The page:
Legally Bound

Managing interfaces key to efficiency

October 2015

STUART JORDAN* says that the best way to deal with interfaces is to manage them through top-down management, with proper organisation and planning.

This isn’t about partnering or sharing risk or being nice to each other. This is about how we can better manage the interfaces between the participants in any construction project.

Interfaces are where we get the big trouble; the mess-ups which cause the expensive delay and disruption. Any contractor (or subcontractor) can go wrong. That is a problem in itself but we all know that the problem is multiplied where the contractor is working alongside or ahead of other contractors, who are delayed and disrupted in their own work. That brings claims for extensions of time and for monetary compensation for slower and inefficient working.

So, what can be done?

There are three possible solutions:

• Disallow everyone’s claims for delay and disruption;

• Don’t have any interfaces in your project; and

• Manage the interfaces properly.

Option One: In the Gulf region, we are used to employers setting tough contract conditions which sometimes cross the “trying too hard” line and end up not working. This is a common example.

Routinely, contracts state that contractors must accommodate other contractors on and around their work area, regardless of the constraints this causes in lack of access and delayed access to the places the contractor needs to be. In addition, a contract might state that the contractor must work to a stated programme and that the programme can only be changed by the employer. In that situation, the employer has created the easiest way for the contractor to show that the employer has made it impossible for him to comply with the contract.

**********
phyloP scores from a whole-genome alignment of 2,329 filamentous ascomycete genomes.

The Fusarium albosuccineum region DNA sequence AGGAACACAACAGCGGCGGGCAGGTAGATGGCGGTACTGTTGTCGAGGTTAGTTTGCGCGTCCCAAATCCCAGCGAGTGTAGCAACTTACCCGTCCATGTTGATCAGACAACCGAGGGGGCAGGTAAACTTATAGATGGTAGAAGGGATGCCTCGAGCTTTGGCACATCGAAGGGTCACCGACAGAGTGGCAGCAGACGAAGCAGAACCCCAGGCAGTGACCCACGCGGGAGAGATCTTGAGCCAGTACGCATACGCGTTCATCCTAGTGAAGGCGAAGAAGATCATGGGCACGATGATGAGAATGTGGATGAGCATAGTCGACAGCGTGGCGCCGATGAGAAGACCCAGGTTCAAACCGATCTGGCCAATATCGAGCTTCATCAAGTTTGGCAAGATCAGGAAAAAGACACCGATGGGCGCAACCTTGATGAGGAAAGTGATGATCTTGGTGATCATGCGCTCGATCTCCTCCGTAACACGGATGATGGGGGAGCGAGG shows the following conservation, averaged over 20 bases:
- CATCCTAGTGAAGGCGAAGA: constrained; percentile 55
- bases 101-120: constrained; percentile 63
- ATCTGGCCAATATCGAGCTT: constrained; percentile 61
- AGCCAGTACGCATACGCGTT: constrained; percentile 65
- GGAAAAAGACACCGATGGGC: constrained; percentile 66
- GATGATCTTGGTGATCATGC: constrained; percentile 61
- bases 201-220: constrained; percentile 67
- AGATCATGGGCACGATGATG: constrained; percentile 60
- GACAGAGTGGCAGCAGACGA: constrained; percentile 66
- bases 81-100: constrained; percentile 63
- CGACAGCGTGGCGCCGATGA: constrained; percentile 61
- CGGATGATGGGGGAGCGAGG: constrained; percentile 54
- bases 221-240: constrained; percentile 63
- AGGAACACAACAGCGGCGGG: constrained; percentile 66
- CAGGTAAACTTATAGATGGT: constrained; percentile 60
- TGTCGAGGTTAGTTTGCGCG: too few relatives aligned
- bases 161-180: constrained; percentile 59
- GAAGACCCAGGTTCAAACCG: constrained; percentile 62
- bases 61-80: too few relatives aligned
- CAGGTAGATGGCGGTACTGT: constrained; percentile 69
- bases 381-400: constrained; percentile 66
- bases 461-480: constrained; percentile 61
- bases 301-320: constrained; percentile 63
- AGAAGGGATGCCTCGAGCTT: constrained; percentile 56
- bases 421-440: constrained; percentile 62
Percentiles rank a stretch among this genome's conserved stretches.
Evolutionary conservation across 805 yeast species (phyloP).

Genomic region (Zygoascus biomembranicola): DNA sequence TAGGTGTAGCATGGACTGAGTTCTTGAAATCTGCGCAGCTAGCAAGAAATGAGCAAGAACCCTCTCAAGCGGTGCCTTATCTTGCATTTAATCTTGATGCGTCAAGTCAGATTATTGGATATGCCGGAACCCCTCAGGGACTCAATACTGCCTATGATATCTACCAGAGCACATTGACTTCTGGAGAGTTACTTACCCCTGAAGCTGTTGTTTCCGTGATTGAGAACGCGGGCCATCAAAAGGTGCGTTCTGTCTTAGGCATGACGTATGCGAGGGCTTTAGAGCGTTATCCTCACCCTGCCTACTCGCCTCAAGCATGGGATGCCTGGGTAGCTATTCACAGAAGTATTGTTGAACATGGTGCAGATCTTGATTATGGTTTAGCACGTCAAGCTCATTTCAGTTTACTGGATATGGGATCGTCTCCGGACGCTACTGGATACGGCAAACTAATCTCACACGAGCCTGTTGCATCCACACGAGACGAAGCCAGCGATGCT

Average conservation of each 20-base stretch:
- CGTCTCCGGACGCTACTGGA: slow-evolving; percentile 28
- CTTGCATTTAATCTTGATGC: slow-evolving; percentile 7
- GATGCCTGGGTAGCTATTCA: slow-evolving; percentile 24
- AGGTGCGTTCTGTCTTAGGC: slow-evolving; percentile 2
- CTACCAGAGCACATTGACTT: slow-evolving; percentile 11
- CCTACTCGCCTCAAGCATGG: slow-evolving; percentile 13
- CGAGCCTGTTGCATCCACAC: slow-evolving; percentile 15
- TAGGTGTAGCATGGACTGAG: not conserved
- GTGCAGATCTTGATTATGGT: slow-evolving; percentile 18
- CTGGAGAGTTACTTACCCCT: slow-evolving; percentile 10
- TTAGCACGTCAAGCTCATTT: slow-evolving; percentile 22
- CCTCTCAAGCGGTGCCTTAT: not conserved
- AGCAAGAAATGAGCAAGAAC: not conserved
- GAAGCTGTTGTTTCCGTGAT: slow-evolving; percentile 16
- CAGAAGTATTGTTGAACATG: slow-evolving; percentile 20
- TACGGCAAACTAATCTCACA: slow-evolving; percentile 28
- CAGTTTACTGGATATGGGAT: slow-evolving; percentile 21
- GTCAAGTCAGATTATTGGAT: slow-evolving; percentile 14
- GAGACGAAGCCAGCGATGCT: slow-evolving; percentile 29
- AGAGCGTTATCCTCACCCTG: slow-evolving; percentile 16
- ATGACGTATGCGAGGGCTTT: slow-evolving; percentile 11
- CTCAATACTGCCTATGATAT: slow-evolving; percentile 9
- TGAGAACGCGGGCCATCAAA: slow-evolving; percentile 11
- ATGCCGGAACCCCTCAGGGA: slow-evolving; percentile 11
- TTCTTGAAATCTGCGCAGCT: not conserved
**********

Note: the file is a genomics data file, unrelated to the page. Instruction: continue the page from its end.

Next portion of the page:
In more technical terms, the actions of the other contractors (appointed by the employer) are acts of employer prevention. On generally-accepted construction contracting principles (which, in my view, are mirrored in Middle Eastern legal principles), the employer cannot commit acts of prevention and also validly hold the contractor to his obligations by cutting out allowing his claims for delay and disruption.

In other words, the problem cannot be wished away by removing claims entitlement, although usually the real objective is less than that. Since all of the contractors will have the same contract provisions, the result is that everyone is chivvied along to just do their best to work around each other. They all lose a bit but – it is hoped – not enough for them to think hard about their legal position.

Option Two: No interfaces means no such problems causing delay and disruption. That is the thinking which takes us towards the “single point of responsibility” solution. The ultimate example would be the fully-fixed price EPC (engineering, procurement and construction) contract with time and money claims limited to employer breach and prevention. If the employer can avoid both interfering and the temptation to order changes, then he is in theory insulated from time and cost overrun risk. The main problems are that this is an expensive solution which can take a lot of time to set up and mobilise. Also, employers nearly always interfere and always want to change things.